A high-rise, mixed-use building that would contain 407,000 square feet with 286 apartments, 12,600 square feet of commercial space on the ground floor and 267 parking spaces has been proposed for a collection of nine parcels across from the Metro-North Railroad station in Port Chester.
The developer, Broad Street Owner LLC, either owns or is the contract vendee for the nine parcels on Broad Street between Irving Avenue and a building occupied by Verizon. The developer is asking Port Chester’s board of trustees to create a zone in order to allow the project to happen. The address of the proposed building is 44 Broad St.
Attorney David Cooper of the White Plains-based law firm Zarin & Steinmetz told the board at its Sept. 3 meeting that the developer would like to see a CD-6-T Train Station District created so that the project can move forward.
The developer’s proposed building would be 179 feet tall. It is asking that a new zoning district define what’s allowed to be built in terms of building height, rather than stories.
Cooper said the developer believes the project could serve as “the cornerstone of the village’s redevelopment effort in transit-oriented development in the downtown.” He said the developer believes the project is entirely consistent with the village’s vision for the area right next to the train station.
“Your vision book which you adopted in 2018, for example, on the cover of your vision book shows a high-rise development right next to the train station; that’s this site, so when we say we believe this is the cornerstone of your downtown redevelopment effort, we believe the proof is in the pudding or the pictures themselves,” Cooper said.
Cooper said that while the developer is aware that the board currently is reviewing a “form based” zoning code for the entire village, “timing is of the essence.” In explaining why the developer submitted a petition calling for a standalone zoning district to be created now, he said that most of what the village is looking at in its village-wide review is not applicable to the transit-oriented development being proposed. He said that it would serve everyone’s interests to act now to create the zoning needed for the project to get underway.
“Transit-oriented development is obviously a hot product in southern Westchester. A lot of other nearby municipalities have already adopted and changed their zoning to attract this type of development,” he said. Cooper said that the developer doesn’t want to miss the market and miss the opportunity to have a successful project in this part of the village.
Architect Philip Fruchter of White Plains-based Papp Architects described the project as being, “friendly to the neighborhood with retail space on the first floor on Broad Street, on North Pearl Street, and a residential lobby on Irving and two entrances into the garages that are as minimal as possible. The retail spaces can be leased either as a single space or divided into smaller spaces as the market might demand,” he said.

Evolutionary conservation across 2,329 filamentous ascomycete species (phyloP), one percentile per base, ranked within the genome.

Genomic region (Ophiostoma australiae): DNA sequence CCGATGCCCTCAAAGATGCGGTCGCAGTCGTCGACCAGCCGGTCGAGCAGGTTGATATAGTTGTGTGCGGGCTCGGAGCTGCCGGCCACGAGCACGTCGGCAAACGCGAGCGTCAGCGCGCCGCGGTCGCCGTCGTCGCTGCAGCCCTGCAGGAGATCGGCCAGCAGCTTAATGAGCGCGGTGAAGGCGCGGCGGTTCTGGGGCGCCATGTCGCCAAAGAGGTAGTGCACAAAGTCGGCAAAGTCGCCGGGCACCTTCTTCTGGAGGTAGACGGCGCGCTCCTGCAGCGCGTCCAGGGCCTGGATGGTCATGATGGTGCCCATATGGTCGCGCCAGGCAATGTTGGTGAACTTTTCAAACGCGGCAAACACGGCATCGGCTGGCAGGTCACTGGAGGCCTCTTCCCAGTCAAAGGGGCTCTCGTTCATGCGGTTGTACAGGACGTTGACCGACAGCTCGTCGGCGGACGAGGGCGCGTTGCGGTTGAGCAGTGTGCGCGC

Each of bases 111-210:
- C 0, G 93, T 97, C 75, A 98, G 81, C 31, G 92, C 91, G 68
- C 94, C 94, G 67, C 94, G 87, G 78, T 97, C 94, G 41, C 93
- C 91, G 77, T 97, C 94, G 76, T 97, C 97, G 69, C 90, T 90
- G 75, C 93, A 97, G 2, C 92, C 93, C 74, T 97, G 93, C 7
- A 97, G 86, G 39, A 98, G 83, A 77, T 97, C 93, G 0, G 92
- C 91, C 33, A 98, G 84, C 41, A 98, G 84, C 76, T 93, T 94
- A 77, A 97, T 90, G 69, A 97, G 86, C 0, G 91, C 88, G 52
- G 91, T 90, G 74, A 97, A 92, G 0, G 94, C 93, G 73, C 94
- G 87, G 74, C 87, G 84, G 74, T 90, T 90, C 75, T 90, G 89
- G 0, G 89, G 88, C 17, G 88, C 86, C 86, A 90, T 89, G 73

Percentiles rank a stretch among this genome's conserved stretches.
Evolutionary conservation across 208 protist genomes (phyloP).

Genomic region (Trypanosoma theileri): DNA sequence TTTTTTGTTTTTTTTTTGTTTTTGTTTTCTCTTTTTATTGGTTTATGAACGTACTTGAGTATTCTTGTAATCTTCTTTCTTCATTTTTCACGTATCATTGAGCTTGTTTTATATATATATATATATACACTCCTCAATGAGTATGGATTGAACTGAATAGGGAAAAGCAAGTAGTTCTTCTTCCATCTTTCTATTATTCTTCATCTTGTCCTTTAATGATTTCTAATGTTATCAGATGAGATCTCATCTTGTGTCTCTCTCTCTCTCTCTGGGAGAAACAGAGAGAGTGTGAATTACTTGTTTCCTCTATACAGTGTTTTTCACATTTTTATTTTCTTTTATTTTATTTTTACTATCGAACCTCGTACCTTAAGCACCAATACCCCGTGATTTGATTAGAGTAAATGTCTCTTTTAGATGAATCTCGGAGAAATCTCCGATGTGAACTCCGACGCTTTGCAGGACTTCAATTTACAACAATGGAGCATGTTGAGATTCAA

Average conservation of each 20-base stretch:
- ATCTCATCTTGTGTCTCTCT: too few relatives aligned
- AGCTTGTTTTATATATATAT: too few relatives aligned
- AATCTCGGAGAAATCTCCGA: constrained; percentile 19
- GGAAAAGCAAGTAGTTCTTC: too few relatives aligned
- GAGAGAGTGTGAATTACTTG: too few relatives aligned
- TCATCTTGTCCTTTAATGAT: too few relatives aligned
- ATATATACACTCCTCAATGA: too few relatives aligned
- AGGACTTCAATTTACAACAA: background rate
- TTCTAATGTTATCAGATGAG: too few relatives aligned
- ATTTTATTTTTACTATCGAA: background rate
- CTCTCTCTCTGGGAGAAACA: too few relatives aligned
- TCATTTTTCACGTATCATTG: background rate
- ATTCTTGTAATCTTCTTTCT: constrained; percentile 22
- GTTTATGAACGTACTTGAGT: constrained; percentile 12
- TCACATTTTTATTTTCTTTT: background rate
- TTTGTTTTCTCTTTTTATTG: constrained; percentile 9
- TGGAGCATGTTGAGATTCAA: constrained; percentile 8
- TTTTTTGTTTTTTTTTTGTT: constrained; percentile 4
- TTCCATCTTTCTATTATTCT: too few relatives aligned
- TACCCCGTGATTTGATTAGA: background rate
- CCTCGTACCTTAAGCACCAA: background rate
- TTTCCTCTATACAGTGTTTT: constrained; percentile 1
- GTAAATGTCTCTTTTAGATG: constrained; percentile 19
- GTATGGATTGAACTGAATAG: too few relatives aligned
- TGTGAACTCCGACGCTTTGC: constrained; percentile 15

Fruchter said two levels of parking would be below grade and 2-1/2 levels would be above grade. “Those levels are screened by the retail and other façade elements so that they’re not visible from the street, and above that we have the residential floors.”
Fruchter said that they are using various design elements to minimize the perceived mass of the proposed building. He said that their design has 16 stories plus a penthouse rooftop amenity space for residents at the 17th level, all within the allowable 179 feet building height. He explained that office buildings usually have greater height for each floor than do residential buildings. Therefore, a 179-feet-tall residential building would have more stories than would an office building of the same height.
The developer’s planning consultant, Pat Cleary, said that the impacts from the proposed project are manageable.
“It will have a population of about 500 residents in the building. There will be children that will be generated from a project like this,” he said, estimating that between six and 29 schoolchildren would be living there. Cleary pointed out, however, that the project hasn’t been designed as a particularly family-friendly project. “There aren’t playgrounds. There aren’t facilities for children necessarily, so while children aren’t prohibited, it’s not a family-friendly project. It’s a transit-oriented project in the hub of the village’s downtown, so it will attract a different clientele.”
He said the project would generate approximately $3 million a year in tax revenue for the village depending on how the project is developed and that “there would be a significant windfall in tax revenue to the schools even after (the costs of) educating those children.”
Mayor Richard Falanka said, “I’ve been saying all along that we need development in this village. It’s important. We have developers that are anxious to work with us,” he said. “It’s something I think we should move forward and tell developers we’re open for business. We definitely want to see something happen. We need development, we need the tax revenues it brings to this community, so I’m in favor of moving this petition forward.”
Falanka presented a resolution to move the developer’s petition forward, which was adopted unanimously. The resolution accepted the developer’s zoning petition, declared the board of trustees to be the lead agency for the proposed action, directed the village staff to prepare the zoning text and map amendment in local law format and referred the matter to both the village’s planning commission and the Westchester County Planning Board.